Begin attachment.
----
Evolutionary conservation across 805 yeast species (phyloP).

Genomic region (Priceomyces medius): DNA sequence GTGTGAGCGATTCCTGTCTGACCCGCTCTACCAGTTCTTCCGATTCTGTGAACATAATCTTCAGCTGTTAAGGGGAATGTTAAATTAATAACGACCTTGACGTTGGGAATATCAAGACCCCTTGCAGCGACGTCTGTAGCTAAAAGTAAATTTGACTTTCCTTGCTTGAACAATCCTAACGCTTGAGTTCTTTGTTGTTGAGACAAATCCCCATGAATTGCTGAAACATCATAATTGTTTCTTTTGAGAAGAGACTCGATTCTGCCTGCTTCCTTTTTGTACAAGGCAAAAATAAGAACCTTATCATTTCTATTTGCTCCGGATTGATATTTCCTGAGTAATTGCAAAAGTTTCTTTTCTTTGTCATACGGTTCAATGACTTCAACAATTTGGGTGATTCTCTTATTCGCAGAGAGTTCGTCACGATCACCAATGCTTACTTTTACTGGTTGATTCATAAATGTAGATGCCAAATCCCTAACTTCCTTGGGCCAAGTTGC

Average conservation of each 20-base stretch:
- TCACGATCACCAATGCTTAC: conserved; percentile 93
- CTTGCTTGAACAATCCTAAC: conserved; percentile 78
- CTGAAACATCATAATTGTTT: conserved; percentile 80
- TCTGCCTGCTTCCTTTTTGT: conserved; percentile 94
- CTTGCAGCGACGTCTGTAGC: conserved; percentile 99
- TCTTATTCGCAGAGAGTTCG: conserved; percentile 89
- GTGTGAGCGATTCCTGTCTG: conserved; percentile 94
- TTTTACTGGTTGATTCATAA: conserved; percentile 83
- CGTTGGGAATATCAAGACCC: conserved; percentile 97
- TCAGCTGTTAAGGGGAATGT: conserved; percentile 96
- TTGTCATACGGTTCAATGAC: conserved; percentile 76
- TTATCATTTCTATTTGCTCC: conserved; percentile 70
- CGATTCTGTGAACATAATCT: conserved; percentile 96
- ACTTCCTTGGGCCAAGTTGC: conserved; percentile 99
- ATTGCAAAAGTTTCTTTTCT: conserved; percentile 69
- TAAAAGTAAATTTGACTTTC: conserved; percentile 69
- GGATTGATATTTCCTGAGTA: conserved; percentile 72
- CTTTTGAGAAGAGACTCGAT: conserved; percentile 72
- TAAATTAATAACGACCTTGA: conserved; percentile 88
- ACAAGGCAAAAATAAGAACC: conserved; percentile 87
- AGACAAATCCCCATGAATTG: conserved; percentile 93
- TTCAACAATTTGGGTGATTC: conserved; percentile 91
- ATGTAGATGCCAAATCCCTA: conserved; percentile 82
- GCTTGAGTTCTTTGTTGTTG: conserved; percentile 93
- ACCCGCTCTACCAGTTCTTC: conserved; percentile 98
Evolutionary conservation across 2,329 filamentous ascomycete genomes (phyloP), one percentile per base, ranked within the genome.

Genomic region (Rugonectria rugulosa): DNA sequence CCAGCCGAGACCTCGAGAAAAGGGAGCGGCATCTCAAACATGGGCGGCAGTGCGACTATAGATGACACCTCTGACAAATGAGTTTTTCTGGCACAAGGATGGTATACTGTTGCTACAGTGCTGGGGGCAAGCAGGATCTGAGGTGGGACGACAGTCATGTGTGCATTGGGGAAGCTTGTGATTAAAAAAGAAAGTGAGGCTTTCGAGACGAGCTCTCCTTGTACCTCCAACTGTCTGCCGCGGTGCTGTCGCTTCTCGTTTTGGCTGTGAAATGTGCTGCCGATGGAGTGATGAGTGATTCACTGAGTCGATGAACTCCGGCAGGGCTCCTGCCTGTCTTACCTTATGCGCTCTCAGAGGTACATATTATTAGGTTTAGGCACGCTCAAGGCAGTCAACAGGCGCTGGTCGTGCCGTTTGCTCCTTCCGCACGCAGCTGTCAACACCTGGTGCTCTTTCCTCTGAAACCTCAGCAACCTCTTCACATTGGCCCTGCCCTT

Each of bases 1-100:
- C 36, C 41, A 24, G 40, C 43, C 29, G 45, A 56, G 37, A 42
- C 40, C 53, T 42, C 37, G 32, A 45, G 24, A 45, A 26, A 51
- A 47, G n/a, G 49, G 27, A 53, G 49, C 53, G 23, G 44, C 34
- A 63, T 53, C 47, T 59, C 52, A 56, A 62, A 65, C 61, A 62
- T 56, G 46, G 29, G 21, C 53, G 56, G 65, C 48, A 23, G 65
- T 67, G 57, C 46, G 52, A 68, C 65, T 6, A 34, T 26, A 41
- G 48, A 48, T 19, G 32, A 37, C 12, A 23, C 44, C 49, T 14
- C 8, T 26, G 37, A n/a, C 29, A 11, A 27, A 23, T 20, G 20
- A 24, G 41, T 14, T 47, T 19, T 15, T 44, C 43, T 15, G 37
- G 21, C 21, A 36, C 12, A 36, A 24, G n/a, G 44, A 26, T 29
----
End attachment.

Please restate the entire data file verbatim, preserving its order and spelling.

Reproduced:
Evolutionary conservation across 805 yeast species (phyloP).

Genomic region (Priceomyces medius): DNA sequence GTGTGAGCGATTCCTGTCTGACCCGCTCTACCAGTTCTTCCGATTCTGTGAACATAATCTTCAGCTGTTAAGGGGAATGTTAAATTAATAACGACCTTGACGTTGGGAATATCAAGACCCCTTGCAGCGACGTCTGTAGCTAAAAGTAAATTTGACTTTCCTTGCTTGAACAATCCTAACGCTTGAGTTCTTTGTTGTTGAGACAAATCCCCATGAATTGCTGAAACATCATAATTGTTTCTTTTGAGAAGAGACTCGATTCTGCCTGCTTCCTTTTTGTACAAGGCAAAAATAAGAACCTTATCATTTCTATTTGCTCCGGATTGATATTTCCTGAGTAATTGCAAAAGTTTCTTTTCTTTGTCATACGGTTCAATGACTTCAACAATTTGGGTGATTCTCTTATTCGCAGAGAGTTCGTCACGATCACCAATGCTTACTTTTACTGGTTGATTCATAAATGTAGATGCCAAATCCCTAACTTCCTTGGGCCAAGTTGC

Average conservation of each 20-base stretch:
- TCACGATCACCAATGCTTAC: conserved; percentile 93
- CTTGCTTGAACAATCCTAAC: conserved; percentile 78
- CTGAAACATCATAATTGTTT: conserved; percentile 80
- TCTGCCTGCTTCCTTTTTGT: conserved; percentile 94
- CTTGCAGCGACGTCTGTAGC: conserved; percentile 99
- TCTTATTCGCAGAGAGTTCG: conserved; percentile 89
- GTGTGAGCGATTCCTGTCTG: conserved; percentile 94
- TTTTACTGGTTGATTCATAA: conserved; percentile 83
- CGTTGGGAATATCAAGACCC: conserved; percentile 97
- TCAGCTGTTAAGGGGAATGT: conserved; percentile 96
- TTGTCATACGGTTCAATGAC: conserved; percentile 76
- TTATCATTTCTATTTGCTCC: conserved; percentile 70
- CGATTCTGTGAACATAATCT: conserved; percentile 96
- ACTTCCTTGGGCCAAGTTGC: conserved; percentile 99
- ATTGCAAAAGTTTCTTTTCT: conserved; percentile 69
- TAAAAGTAAATTTGACTTTC: conserved; percentile 69
- GGATTGATATTTCCTGAGTA: conserved; percentile 72
- CTTTTGAGAAGAGACTCGAT: conserved; percentile 72
- TAAATTAATAACGACCTTGA: conserved; percentile 88
- ACAAGGCAAAAATAAGAACC: conserved; percentile 87
- AGACAAATCCCCATGAATTG: conserved; percentile 93
- TTCAACAATTTGGGTGATTC: conserved; percentile 91
- ATGTAGATGCCAAATCCCTA: conserved; percentile 82
- GCTTGAGTTCTTTGTTGTTG: conserved; percentile 93
- ACCCGCTCTACCAGTTCTTC: conserved; percentile 98
Evolutionary conservation across 2,329 filamentous ascomycete genomes (phyloP), one percentile per base, ranked within the genome.

Genomic region (Rugonectria rugulosa): DNA sequence CCAGCCGAGACCTCGAGAAAAGGGAGCGGCATCTCAAACATGGGCGGCAGTGCGACTATAGATGACACCTCTGACAAATGAGTTTTTCTGGCACAAGGATGGTATACTGTTGCTACAGTGCTGGGGGCAAGCAGGATCTGAGGTGGGACGACAGTCATGTGTGCATTGGGGAAGCTTGTGATTAAAAAAGAAAGTGAGGCTTTCGAGACGAGCTCTCCTTGTACCTCCAACTGTCTGCCGCGGTGCTGTCGCTTCTCGTTTTGGCTGTGAAATGTGCTGCCGATGGAGTGATGAGTGATTCACTGAGTCGATGAACTCCGGCAGGGCTCCTGCCTGTCTTACCTTATGCGCTCTCAGAGGTACATATTATTAGGTTTAGGCACGCTCAAGGCAGTCAACAGGCGCTGGTCGTGCCGTTTGCTCCTTCCGCACGCAGCTGTCAACACCTGGTGCTCTTTCCTCTGAAACCTCAGCAACCTCTTCACATTGGCCCTGCCCTT

Each of bases 1-100:
- C 36, C 41, A 24, G 40, C 43, C 29, G 45, A 56, G 37, A 42
- C 40, C 53, T 42, C 37, G 32, A 45, G 24, A 45, A 26, A 51
- A 47, G n/a, G 49, G 27, A 53, G 49, C 53, G 23, G 44, C 34
- A 63, T 53, C 47, T 59, C 52, A 56, A 62, A 65, C 61, A 62
- T 56, G 46, G 29, G 21, C 53, G 56, G 65, C 48, A 23, G 65
- T 67, G 57, C 46, G 52, A 68, C 65, T 6, A 34, T 26, A 41
- G 48, A 48, T 19, G 32, A 37, C 12, A 23, C 44, C 49, T 14
- C 8, T 26, G 37, A n/a, C 29, A 11, A 27, A 23, T 20, G 20
- A 24, G 41, T 14, T 47, T 19, T 15, T 44, C 43, T 15, G 37
- G 21, C 21, A 36, C 12, A 36, A 24, G n/a, G 44, A 26, T 29